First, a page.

Fleeing the ‘tyranny’ of a heavily monolingual culture in pursuit of an additional language is not a new thing. It’s associated strongly with the adage: ‘the best way to learn a language is in a country that speaks the language’. While there are certainly arguments for and against this, it’s something that makes most additional language learners curious, sometimes curious enough to sell his house and much of his goods, dump the rest of his goods in a forty-foot storage container in Bendigo, do an English-teaching course to earn a living, and give it a try.
It might not seem that crazy … but I suppose it does. Australia is a multicultural country; but additional language acquisition, above and beyond the language or languages you were born into, is generally treated with polite concern, if not outright bafflement. When you tell someone you are learning German, or French—or any language—the most common response, after a brief widening of eyes, is: ‘Why?’ Now as long as you respond to this with some kind of variant of, ‘I am learning German to further my career opportunities’, then at least you will have a sense of being vaguely understood. If you say anything else, such as, ‘because of my love of Goethe and Schiller and Hesse and Grass’, then prepare for a certain degree of incomprehension. An additional language is looked at as a formal tool of commerce. If England is a nation of shopkeepers, as (maybe) Napoleon said, then the speakers of English want additional languages to act as a window display, or maybe a new exotic shelf to stock ‘Continental Goods’.
It’s not real tyranny, of course; nor is it being a real refugee. But each language is its own refuge.
And as (maybe-German) Charlemagne (maybe) said, to have a second language is to have a second soul.
I had been learning German for around a year and making progress. I felt good. I could follow along and get the gist of what was happening in Babylon Berlin with the German closed captions running as a crutch. But I was suffering from an Intermediate Plateau, which became all too apparent when I turned the closed captions off. It was like I had learned not much at all. So the adage—above—came into play: the best way to learn a language…
So how has it worked so far?
For the first three weeks or so my system of learning was broken up. It’s best to develop habitual learning processes, and I had what I thought was a concrete routine. But moving so far and landing somewhere that seemed both so similar and so different from where I had always been, and feted by others and new friends and new family, there was an inevitable collapse. The joy and sense of wonder can be overwhelming; your learning habits will most likely be torn to pieces, your Intermediate Plateau flat-lining further, feeling more like a ditch. There are various graphs available charting the process of Culture Shock as a result of moving to another country. They’re useful, of course; but the degree to which they apply to you will depend on how much in-country support you receive. There is probably a sweet spot somewhere between not enough and too much. That’s what you should be aiming for; but it’s unlikely you’ll ever get a glimpse of the target.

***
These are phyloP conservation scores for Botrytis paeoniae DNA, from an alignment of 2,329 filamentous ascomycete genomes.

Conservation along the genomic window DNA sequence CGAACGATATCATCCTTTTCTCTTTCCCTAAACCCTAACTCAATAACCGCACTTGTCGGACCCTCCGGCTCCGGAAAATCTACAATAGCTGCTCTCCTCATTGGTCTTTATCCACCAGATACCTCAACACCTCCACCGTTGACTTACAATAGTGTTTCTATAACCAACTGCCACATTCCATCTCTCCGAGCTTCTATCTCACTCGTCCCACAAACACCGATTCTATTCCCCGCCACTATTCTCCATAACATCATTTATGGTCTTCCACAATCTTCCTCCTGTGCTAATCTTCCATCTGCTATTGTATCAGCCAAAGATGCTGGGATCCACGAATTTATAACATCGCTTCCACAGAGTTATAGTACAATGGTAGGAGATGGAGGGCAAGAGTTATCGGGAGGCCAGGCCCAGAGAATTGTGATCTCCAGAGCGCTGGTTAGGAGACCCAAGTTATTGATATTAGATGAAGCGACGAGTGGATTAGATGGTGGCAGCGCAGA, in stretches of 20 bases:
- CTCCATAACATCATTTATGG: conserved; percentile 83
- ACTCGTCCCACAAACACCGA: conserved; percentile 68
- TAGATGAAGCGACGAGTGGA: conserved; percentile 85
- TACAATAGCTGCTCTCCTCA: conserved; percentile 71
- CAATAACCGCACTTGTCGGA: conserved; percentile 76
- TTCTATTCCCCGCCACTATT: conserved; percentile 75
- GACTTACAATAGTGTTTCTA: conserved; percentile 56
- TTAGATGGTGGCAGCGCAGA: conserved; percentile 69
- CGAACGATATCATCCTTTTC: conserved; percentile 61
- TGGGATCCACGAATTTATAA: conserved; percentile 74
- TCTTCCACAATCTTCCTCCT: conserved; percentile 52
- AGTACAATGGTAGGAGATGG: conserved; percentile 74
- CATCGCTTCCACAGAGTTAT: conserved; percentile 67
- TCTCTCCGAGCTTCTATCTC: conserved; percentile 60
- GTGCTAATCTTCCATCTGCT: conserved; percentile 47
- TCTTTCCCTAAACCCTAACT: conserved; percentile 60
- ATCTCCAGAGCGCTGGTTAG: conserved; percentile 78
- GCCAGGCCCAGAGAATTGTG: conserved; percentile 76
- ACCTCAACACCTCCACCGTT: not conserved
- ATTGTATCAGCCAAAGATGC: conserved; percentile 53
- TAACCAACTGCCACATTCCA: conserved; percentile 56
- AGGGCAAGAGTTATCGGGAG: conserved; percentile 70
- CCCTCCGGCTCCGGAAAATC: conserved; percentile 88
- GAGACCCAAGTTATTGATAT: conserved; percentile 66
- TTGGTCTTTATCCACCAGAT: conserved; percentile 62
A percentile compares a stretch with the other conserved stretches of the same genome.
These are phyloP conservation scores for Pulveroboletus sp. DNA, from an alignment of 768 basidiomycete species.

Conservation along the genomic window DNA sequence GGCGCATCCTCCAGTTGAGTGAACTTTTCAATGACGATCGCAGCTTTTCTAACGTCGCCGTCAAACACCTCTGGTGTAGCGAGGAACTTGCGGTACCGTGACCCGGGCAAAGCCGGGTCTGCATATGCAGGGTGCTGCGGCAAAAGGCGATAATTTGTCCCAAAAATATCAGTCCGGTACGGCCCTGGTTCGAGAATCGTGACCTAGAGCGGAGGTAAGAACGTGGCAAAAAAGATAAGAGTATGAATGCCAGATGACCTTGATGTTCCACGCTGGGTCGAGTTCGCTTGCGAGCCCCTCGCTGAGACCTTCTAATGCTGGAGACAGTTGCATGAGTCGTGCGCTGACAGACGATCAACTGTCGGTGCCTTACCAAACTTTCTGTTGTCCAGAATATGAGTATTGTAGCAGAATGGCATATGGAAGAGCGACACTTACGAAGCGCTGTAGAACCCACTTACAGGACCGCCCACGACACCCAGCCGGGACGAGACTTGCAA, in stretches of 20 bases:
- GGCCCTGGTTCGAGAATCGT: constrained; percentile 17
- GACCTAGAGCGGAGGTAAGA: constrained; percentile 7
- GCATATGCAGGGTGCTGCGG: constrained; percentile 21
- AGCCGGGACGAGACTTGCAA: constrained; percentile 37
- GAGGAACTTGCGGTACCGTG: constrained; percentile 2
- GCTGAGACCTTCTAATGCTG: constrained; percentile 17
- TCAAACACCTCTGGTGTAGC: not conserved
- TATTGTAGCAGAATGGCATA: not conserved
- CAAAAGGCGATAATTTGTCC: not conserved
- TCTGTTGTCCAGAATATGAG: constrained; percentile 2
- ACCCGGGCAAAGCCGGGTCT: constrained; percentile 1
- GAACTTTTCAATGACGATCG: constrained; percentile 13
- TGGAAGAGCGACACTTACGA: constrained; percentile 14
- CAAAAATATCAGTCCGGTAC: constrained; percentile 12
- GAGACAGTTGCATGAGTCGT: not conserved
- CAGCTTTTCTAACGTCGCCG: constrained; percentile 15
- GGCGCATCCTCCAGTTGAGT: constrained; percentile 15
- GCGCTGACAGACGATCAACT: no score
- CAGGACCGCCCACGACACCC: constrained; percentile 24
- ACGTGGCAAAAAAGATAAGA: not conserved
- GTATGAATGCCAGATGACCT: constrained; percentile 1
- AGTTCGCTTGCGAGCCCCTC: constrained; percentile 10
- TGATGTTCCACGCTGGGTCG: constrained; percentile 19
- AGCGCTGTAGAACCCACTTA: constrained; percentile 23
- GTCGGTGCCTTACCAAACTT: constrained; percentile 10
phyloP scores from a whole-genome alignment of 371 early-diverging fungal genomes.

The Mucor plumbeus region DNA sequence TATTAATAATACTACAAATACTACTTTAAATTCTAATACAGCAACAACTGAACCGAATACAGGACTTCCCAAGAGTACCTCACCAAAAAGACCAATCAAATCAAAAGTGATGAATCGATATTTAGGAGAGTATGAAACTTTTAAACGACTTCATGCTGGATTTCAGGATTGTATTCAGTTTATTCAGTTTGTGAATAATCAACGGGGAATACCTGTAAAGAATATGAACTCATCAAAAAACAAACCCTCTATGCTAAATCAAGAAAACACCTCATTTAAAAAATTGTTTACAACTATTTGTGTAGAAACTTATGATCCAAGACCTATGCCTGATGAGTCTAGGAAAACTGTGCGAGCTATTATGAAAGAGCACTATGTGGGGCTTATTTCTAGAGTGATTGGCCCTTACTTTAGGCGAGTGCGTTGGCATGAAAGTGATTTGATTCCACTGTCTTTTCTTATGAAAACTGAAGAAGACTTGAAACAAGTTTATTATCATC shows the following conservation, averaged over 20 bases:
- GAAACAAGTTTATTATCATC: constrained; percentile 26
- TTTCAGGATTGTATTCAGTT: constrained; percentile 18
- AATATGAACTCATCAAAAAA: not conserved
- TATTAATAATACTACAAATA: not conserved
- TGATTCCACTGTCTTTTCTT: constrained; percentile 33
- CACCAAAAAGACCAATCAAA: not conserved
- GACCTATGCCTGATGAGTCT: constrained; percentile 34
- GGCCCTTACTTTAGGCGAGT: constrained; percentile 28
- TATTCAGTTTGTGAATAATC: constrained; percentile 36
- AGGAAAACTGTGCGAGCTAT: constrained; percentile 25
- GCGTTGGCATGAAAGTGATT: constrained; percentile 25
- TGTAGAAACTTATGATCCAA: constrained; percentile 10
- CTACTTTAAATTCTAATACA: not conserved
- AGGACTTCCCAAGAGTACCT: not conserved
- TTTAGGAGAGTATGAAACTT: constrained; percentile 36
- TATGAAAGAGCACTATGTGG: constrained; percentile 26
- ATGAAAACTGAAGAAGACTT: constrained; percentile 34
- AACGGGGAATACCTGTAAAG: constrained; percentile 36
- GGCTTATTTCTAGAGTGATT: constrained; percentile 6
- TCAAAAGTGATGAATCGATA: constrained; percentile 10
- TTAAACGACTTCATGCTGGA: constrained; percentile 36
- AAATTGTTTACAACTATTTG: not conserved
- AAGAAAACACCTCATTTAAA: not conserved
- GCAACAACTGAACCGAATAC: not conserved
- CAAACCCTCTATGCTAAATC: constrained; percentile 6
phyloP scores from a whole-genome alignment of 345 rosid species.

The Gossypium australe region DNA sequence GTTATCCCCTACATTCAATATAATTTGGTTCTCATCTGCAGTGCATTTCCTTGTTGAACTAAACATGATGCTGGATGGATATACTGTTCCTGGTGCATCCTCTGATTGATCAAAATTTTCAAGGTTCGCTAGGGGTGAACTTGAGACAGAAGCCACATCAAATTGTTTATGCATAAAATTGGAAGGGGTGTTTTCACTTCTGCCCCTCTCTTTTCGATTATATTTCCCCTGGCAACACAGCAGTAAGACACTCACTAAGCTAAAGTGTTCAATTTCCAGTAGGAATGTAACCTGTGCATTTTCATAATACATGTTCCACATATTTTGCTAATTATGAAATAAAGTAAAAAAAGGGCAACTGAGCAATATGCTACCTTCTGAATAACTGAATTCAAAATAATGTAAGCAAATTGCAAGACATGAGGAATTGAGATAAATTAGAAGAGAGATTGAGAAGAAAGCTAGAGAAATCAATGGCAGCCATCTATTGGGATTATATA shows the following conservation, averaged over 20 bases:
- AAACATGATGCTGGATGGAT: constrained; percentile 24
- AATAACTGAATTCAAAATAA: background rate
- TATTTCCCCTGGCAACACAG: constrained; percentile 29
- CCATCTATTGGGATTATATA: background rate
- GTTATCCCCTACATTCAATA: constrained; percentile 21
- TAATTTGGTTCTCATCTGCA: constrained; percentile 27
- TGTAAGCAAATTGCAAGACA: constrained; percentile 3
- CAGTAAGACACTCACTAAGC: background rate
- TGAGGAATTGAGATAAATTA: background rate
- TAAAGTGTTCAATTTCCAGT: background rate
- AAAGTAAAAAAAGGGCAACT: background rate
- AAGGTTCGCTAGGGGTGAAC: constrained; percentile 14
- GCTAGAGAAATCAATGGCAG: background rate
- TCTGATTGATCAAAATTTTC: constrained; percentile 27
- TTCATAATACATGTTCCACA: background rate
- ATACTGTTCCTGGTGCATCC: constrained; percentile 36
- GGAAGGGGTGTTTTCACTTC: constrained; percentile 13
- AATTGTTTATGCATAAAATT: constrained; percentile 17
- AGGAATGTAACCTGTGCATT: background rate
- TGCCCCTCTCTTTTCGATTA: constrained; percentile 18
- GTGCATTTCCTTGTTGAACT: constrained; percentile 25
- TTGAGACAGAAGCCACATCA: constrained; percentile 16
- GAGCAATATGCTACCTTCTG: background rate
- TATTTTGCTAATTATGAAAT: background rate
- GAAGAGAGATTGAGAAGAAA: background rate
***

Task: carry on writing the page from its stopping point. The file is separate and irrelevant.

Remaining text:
So once you do settle, you’ll need to develop those habits again and get them in the groove of your normal routine, despite everything around you seeming anything but normal. Obviously, the huge advantage you have then is that you have recourse to a whole chunk of native speaking Germans.
And they are happy to help. Even the DHL Express delivery driver might correct a poorly conjugated verb briefly before almost falling down the stairs trying to fulfil his horrific articles/km quota.
The immersion effect is overrated; at least it is for the Intermediate Plateau sufferer. So much of ‘the best way to learn a language…’ adage seems to be caught up with a kind of Philosopher’s Stone magical process; German will not be absorbed through the pores of your skin. You need a certain degree of comprehensible input. You learn to value old people speaking; they tend to speak more slowly and more clearly. Women tend to speak faster than men, but more clearly; men more slowly but less clearly. And, strangely, it seems harder to access closed captions in Germany than Australia.
What you get out of it will depend on developing your on-the-spot active listening skills. It’s through active listening that the adage starts making some sense.
My curiosity, at least, remains. It has sharpened, if anything. Wer nicht wagt, der nicht gewinnt. [equivalent: Nothing ventured, nothing gained.]
Written by Jeremy Davis